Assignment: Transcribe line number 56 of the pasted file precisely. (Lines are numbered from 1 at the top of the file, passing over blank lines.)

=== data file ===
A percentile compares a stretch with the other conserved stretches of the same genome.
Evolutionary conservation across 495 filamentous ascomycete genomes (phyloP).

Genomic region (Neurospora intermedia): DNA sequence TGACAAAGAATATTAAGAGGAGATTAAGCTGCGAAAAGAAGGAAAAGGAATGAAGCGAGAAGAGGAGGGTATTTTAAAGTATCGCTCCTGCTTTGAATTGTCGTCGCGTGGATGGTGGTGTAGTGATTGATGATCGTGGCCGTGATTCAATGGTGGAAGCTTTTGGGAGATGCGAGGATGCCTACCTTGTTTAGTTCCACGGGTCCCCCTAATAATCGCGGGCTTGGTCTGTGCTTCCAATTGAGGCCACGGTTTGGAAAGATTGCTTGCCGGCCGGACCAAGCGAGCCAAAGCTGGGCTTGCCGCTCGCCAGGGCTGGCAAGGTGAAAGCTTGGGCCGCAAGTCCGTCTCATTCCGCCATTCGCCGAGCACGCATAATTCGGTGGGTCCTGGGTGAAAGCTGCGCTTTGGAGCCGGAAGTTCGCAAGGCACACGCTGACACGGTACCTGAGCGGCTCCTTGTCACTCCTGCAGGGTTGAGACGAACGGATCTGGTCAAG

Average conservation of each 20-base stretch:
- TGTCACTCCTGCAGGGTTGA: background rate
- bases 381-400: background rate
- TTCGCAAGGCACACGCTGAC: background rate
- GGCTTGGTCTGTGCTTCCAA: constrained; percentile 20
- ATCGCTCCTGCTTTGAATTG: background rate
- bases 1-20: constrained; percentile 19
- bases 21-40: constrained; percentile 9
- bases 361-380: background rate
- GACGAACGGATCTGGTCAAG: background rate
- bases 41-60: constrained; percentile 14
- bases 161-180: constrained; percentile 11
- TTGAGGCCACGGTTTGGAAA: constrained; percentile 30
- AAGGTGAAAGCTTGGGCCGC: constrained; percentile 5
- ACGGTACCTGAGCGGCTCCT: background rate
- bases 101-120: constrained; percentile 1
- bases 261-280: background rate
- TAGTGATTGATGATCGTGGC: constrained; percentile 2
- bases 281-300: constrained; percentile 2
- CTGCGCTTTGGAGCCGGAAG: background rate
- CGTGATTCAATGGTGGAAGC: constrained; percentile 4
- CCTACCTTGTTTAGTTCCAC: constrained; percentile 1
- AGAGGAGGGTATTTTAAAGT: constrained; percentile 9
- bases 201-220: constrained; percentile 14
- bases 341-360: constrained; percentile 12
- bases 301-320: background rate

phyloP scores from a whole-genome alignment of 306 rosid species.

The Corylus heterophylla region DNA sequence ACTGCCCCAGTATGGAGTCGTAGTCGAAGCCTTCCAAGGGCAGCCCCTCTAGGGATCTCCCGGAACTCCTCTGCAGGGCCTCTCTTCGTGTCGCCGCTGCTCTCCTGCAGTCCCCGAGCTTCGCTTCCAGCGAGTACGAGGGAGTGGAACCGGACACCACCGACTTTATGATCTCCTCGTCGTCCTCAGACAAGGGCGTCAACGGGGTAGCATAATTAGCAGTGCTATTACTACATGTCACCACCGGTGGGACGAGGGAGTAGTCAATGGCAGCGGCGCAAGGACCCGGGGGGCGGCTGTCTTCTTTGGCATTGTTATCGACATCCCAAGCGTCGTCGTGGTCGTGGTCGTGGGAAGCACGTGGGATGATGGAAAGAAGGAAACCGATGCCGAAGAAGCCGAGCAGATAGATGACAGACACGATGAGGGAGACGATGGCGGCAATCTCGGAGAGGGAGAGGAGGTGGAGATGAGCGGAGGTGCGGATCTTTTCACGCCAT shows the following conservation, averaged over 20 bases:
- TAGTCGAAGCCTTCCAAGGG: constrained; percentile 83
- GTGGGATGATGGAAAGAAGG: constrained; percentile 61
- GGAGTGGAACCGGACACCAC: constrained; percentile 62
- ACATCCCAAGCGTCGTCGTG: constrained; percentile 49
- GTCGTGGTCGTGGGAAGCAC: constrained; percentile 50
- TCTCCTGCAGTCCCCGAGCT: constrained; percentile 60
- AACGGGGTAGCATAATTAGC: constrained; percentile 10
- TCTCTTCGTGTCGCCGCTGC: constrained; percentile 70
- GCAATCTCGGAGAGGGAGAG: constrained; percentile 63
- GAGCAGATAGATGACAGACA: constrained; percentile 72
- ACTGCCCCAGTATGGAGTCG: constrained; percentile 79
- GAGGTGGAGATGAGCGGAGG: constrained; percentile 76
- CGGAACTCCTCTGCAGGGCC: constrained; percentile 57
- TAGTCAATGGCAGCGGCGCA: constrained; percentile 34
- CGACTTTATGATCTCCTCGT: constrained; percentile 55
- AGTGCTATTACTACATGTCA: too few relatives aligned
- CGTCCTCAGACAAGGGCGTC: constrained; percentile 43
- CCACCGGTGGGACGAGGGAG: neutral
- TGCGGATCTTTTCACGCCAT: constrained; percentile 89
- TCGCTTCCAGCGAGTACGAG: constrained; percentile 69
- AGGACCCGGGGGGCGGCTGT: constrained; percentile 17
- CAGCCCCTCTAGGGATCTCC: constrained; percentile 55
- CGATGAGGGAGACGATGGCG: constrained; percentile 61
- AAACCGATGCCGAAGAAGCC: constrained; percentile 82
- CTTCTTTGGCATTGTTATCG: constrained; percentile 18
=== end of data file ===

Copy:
- CTTCTTTGGCATTGTTATCG: constrained; percentile 18